Looks can be deceiving. Often compared to Mad Men, Abi Morgan’s stylish, smoke-filled series plays more like a cross between the BBC’s State of Play and Broadcast News. Instead of an ad agency, the 1956 debut of a Panorama-like show called The Hour provides the hub around which the action revolves. Working-class Freddie (Bright Star‘s Ben Whishaw, wiry and intense), the journalist, prefers hard news to society fluff, and enjoys a snappy rapport with comely producer Bel (Atonement‘s Romola Garai, looking much like a Hitchcock heroine), but her heart belongs to Hector (The Wire‘s Dominic West), the well-connected anchor, who doesn’t let his marriage to Oona Chaplin’s socialite stand in his way. When a friend informs Freddie that there’s more to a subway murder than meets the eye, he becomes as obsessed with the case as with his new job. As Freddie’s inquiry catches the attention of MI-6, other characters come to light, like an anxious actor (Sherlock‘s Andrew Scott), a weasely watchdog (Julian Rhind-Tutt), and a shady translator (Torchwood‘s Burn Gorman, chilling). While the battle for Egypt becomes the top story, two more Londoners die under mysterious circumstances. These seemingly disparate developments will converge in the surprising finale. In the featurette, Morgan describes the show as a look at the decline of the British Empire. Adds West, “There’s a nice sort of chemistry between us all.” It comes across onscreen, and Anton Lesser and Anna Chancellor, who play two of his colleagues, also deserve praise for their stellar support. With its Saul Bass-inspired credits, finger-snapping theme, and amazing outfits, The Hour feels like Masterpiece Theatre by way of Ian Fleming.

Studio: BBC Warner
Year: 2010
Release Date: September 27, 2011
Run time: 360 minutes
Rating: NR

Audio: DTS HD MA lossless 5.1 mix
Aspect Ratio: 1.77:1
Disc Spec: 2 BD
Region: A

The Hour is currently being shown on BBC America, and the important thing I wanted to let people know about is that if you are not very happy with what you have seen on BBC America, don’t blame it on the drama. In the UK, the length of each episode (without commercials) is 60 minutes. On BBC America, the episode WITH COMMERCIALS is squeezed into a 60-minute time slot. If you feel that you are missing something (approximately 10 minutes?) while watching it on BBC America, YOU ARE, and the drama suffers accordingly. The good news is that this DVD contains the full episodes.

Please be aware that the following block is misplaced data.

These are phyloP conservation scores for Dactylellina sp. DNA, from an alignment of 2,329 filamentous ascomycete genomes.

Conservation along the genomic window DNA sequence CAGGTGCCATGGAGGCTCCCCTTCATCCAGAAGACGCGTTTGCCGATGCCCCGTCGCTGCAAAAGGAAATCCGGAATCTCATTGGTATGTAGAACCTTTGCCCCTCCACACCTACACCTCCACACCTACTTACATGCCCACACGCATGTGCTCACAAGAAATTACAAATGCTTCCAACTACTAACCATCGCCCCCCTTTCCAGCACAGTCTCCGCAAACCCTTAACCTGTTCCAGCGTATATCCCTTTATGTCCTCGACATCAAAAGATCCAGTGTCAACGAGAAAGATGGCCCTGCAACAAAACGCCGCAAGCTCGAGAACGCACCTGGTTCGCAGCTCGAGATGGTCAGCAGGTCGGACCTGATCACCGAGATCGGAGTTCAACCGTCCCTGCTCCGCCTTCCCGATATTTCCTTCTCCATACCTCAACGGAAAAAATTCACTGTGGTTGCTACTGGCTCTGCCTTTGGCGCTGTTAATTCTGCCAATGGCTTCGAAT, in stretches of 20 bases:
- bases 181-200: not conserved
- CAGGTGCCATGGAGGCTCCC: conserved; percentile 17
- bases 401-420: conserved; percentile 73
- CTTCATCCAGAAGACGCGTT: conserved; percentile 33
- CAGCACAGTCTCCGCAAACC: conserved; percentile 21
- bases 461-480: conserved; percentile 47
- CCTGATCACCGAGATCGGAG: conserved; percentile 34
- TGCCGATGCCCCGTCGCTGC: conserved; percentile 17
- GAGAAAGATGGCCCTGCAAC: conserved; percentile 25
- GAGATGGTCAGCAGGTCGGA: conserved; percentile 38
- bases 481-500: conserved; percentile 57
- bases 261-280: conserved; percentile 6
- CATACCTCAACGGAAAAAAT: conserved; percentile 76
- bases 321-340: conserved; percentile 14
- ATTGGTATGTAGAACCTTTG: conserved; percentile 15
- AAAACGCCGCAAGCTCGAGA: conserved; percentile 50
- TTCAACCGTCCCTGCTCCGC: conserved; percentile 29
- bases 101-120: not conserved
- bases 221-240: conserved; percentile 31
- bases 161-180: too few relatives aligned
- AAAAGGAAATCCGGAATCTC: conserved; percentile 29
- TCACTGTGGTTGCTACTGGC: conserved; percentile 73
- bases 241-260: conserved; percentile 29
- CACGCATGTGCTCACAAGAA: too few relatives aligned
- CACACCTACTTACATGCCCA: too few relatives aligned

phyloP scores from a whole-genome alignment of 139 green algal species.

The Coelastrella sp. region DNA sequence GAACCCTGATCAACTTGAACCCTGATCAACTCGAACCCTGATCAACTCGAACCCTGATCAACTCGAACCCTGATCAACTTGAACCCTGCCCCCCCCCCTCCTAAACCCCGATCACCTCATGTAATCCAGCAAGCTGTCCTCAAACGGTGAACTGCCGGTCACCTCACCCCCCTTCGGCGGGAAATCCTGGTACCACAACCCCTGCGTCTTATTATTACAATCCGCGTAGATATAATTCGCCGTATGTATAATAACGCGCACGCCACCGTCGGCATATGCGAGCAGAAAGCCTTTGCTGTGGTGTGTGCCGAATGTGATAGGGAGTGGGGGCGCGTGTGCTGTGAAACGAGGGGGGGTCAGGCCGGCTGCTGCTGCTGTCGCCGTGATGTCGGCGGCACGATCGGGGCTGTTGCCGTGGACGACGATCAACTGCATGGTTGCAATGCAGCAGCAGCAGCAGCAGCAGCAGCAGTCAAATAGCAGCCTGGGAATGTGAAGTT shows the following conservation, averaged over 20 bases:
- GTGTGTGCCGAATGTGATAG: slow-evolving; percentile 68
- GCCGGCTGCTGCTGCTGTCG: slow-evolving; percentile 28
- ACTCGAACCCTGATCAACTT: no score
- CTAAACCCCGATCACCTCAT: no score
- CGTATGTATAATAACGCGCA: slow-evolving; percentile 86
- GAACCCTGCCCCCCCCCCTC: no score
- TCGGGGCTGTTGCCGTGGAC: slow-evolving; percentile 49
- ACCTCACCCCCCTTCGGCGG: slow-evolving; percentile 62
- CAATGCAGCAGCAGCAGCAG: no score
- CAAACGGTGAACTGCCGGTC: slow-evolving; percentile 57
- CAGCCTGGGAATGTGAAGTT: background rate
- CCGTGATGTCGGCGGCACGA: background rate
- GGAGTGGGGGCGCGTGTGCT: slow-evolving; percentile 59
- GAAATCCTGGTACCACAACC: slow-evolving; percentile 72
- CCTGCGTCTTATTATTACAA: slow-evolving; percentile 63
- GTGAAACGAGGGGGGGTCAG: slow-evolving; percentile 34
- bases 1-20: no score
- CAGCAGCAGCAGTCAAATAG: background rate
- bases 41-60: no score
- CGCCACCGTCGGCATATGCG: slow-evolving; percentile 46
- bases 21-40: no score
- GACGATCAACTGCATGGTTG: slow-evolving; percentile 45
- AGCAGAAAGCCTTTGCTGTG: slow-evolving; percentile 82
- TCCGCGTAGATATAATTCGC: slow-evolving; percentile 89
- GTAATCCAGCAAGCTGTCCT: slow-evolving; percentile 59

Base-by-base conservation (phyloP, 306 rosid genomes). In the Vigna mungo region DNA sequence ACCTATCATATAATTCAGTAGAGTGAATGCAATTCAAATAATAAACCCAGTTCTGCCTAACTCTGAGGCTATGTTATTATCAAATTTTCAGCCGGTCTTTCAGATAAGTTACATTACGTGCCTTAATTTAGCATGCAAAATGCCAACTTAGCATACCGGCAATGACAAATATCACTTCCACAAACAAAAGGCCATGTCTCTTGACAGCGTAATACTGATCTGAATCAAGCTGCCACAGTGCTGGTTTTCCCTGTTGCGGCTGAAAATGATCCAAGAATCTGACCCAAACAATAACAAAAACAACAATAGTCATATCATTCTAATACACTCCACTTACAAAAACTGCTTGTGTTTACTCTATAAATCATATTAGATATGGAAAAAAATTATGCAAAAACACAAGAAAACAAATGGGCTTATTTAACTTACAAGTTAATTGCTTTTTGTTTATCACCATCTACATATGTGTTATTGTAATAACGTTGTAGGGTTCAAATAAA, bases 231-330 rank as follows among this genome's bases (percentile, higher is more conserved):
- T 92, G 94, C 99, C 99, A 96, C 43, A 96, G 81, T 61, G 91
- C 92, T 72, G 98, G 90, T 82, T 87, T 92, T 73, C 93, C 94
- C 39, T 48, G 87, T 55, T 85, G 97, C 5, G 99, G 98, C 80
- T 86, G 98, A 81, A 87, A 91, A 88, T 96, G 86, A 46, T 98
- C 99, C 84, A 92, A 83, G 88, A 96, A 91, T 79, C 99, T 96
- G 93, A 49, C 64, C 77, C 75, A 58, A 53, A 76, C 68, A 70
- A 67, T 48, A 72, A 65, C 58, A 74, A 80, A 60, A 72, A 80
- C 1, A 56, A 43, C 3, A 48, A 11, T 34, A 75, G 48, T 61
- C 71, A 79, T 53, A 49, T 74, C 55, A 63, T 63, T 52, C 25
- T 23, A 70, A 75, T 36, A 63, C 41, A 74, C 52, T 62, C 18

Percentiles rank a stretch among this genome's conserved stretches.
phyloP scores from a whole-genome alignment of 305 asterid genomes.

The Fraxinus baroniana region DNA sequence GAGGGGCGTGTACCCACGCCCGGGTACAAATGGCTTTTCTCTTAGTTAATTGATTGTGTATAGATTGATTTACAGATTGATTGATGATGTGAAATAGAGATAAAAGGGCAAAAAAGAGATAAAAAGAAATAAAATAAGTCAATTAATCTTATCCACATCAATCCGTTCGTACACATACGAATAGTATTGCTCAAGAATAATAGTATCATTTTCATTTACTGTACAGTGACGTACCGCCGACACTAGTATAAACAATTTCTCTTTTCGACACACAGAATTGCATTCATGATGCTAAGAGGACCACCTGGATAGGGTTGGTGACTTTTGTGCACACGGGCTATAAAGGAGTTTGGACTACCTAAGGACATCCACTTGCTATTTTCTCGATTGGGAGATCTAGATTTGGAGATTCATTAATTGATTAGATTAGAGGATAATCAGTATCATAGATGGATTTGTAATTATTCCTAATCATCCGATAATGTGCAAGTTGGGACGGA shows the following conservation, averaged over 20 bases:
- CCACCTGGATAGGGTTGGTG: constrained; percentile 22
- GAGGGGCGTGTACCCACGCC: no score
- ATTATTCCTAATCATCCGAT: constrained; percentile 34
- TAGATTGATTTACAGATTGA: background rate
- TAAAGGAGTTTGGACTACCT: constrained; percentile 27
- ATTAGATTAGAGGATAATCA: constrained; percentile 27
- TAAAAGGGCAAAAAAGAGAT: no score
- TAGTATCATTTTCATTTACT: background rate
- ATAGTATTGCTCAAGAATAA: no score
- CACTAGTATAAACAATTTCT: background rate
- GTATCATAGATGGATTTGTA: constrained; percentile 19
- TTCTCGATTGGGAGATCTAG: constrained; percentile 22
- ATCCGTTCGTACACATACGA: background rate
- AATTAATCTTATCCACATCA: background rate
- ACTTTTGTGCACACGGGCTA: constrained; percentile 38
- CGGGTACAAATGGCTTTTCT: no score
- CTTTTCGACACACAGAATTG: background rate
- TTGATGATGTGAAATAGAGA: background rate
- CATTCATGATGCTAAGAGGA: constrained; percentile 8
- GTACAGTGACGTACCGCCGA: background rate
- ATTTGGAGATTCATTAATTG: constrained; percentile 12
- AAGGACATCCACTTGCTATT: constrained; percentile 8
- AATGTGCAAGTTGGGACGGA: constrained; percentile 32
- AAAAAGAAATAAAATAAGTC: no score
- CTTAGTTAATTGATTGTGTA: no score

I enjoyed watching this mystery (the full episodes). The drama unfolds well, and the cast is excellent. I can’t say enough about the cast. I would watch any show with only one of the following actors: Ramola Garai, Anna Chancellor, Jamie Parker (Scripps from The History Boys), Juliet Stevenson, Tim Pigott-Smith, or Julian Rhind-Tutt. Lucky for me that they all are in this series. There are many other recognizable and talented actors (aka Masterpiece alumni): Dominic West, john Bowe, Andrew Scott and Nicholas Woodeson. While I was not familiar with the Ben Whishaw’s work, I will now add him to my list of must view actors.

My engagement in the drama grew throughout the six hours. By the end, I had to know how it was going to turn out. My only criticism is that it leaves a lot of loose ends on what happens to the people involved in the drama. Presumably, this allows more freedom for the second series, which has been approved by the BBC, but it bothered me. Still, I gave it five stars. I did like the mystery and its solution.

I guess I can’t blame BBC America for thinking that it can cut 10 minutes or so out of each hour. PBS does it with Masterpiece, and I was shocked to read that the Torchwood: Miracle Day is 60 minutes in the UK and only 50 minutes on Starz. That really upsets me. At least PBS’ Masterpiece is free. I pay a lot of money each month to watch truncated shows on Starz? What is this world coming to? So much for the free market and capitalism.
Movie Quality: 9.5/10

Special Features

  • Behind the Scenes
  • Creating ‘The Hour’

Special Features: 2/10

Final Thoughts

It’s very important to view the show as a typical mystery. Historical mysteries are very popular today, and that includes mysteries that take place in the 1920s, 40s or 50s. As a historical mystery, this is one drawer below the top.
Overall Rating: 8/10